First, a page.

Judge Says No to Guns in Nonsecure Areas of Atlanta Airport

By Matthew Harwood

A federal judge ruled yesterday that people with gun licenses cannot carry concealed weapons in nonsecure areas of  Hartsfield-Jackson Atlanta International Airport, according to the Atlanta Journal-Constitution.

U.S. District Court Judge Marvin Shoob upheld the airport's decision to ban handguns from nonsecure areas, saying they could cause “serious threat to public safety and welfare," reports The New York Times.

A gun-rights group, (GCO), argued a recently passed law gave them the right to carry concealed handguns in certain areas of the airport. The law, which went into effect July 1, gives people with gun licenses the right to carry a concealed weapon in state parks, restaurants that serve alcohol, and on mass transit. GCO argues that airports fulfill the description of mass transit and also contain restaurants.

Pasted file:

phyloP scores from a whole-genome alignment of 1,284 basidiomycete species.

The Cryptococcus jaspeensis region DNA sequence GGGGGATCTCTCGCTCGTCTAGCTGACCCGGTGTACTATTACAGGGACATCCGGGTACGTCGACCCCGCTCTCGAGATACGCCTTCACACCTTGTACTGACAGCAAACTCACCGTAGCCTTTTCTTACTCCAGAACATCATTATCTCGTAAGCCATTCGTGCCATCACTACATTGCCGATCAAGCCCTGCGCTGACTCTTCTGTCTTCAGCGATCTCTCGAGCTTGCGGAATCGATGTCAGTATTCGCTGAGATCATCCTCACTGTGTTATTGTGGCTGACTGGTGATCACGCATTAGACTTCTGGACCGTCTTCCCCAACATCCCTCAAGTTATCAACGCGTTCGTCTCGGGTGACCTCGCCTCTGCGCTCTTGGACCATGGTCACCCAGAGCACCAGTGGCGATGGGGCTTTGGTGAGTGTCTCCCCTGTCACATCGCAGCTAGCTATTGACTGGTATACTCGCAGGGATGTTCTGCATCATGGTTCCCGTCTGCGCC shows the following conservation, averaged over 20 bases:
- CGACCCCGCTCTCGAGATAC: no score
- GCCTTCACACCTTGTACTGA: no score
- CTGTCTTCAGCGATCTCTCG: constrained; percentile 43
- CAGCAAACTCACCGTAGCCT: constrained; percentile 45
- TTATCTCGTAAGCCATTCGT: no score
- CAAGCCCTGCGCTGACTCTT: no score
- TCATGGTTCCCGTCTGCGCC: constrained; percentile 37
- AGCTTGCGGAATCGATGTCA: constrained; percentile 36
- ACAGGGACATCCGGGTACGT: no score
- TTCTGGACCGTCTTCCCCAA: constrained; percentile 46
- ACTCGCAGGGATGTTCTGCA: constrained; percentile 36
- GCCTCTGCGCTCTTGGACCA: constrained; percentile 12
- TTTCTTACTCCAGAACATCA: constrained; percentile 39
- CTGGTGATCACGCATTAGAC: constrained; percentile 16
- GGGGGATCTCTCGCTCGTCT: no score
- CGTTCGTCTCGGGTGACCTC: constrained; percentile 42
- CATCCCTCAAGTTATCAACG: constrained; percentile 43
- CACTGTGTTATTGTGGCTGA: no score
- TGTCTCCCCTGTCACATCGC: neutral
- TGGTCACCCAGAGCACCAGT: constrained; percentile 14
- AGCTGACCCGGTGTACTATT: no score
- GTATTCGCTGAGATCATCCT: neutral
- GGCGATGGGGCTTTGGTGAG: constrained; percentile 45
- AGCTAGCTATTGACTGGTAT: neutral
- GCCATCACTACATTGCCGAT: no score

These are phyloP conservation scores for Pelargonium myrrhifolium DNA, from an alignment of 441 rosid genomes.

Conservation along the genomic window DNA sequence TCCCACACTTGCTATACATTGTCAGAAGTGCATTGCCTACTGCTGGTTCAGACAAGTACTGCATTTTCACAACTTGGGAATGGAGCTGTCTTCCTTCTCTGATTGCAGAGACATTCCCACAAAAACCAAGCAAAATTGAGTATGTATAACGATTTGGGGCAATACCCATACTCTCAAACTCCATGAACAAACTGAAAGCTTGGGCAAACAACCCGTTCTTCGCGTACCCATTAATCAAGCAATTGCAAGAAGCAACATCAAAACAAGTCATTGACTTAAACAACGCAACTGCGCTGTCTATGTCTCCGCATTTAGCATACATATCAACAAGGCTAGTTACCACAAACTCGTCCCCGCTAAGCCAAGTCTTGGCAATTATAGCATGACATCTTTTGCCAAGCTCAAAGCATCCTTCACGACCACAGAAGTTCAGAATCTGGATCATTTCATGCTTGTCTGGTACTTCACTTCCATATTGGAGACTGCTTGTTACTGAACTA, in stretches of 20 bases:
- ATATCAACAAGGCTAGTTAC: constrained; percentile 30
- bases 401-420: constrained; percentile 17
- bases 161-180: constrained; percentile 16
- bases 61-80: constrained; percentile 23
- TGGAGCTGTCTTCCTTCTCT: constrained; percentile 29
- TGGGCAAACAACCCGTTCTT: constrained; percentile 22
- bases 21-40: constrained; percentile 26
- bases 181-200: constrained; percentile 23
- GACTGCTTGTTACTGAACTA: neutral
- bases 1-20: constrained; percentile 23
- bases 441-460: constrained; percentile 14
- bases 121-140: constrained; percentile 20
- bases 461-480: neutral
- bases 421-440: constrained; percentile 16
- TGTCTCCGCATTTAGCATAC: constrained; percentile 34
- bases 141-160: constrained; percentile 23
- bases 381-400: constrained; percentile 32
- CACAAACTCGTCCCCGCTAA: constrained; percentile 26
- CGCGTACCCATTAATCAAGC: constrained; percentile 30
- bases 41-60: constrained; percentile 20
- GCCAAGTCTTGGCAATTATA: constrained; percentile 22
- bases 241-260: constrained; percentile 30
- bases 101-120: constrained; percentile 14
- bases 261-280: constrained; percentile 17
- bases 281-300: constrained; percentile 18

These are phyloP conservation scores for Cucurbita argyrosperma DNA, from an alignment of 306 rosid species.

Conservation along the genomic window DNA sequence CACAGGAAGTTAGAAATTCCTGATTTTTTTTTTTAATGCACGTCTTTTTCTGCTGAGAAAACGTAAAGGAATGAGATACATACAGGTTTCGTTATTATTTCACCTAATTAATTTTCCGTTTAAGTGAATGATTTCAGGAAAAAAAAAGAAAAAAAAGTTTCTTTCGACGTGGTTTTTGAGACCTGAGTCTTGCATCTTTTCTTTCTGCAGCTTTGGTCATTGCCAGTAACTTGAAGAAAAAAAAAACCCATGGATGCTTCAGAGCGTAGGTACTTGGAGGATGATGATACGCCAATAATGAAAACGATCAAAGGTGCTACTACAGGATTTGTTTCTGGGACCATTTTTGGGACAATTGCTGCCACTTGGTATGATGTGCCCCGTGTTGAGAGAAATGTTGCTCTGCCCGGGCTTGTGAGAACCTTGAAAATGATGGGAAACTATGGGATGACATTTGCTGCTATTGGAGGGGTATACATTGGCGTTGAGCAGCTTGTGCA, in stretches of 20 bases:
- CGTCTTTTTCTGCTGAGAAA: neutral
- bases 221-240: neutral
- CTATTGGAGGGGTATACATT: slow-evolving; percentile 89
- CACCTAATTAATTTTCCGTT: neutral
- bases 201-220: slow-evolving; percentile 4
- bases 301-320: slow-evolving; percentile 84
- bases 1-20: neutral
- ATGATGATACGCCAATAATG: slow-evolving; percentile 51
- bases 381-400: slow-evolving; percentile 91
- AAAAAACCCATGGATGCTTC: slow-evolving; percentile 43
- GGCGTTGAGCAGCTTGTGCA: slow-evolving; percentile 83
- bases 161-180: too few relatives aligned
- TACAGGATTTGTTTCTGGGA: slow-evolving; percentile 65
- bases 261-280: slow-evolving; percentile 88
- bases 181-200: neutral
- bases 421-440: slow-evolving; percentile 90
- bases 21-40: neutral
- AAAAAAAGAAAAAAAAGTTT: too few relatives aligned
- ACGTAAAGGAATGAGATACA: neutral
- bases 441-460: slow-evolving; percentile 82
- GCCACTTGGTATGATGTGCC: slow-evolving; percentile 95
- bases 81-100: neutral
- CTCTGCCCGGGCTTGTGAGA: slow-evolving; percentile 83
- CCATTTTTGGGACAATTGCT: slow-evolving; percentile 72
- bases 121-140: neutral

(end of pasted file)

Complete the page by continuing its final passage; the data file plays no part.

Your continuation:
The squabble over whether concealed weapons could be brought into the world's busiest airport began when its general manager told the law's sponsor, state Representative Timothy Bearden, that if he brought his gun to the airport he would be arrested.

At the hearing yesterday, the airport's assistant general manager in charge of operations said in today's post-9-11 environment a gun discharging in public parts of the airport could cause mass panic, including a "stampede."

The issue, however, is not dead. Judge Shoob's ruling only prevents gun owners with permits from carrying a concealed weapon into the airport while GCO's lawsuit makes its way through the courts.



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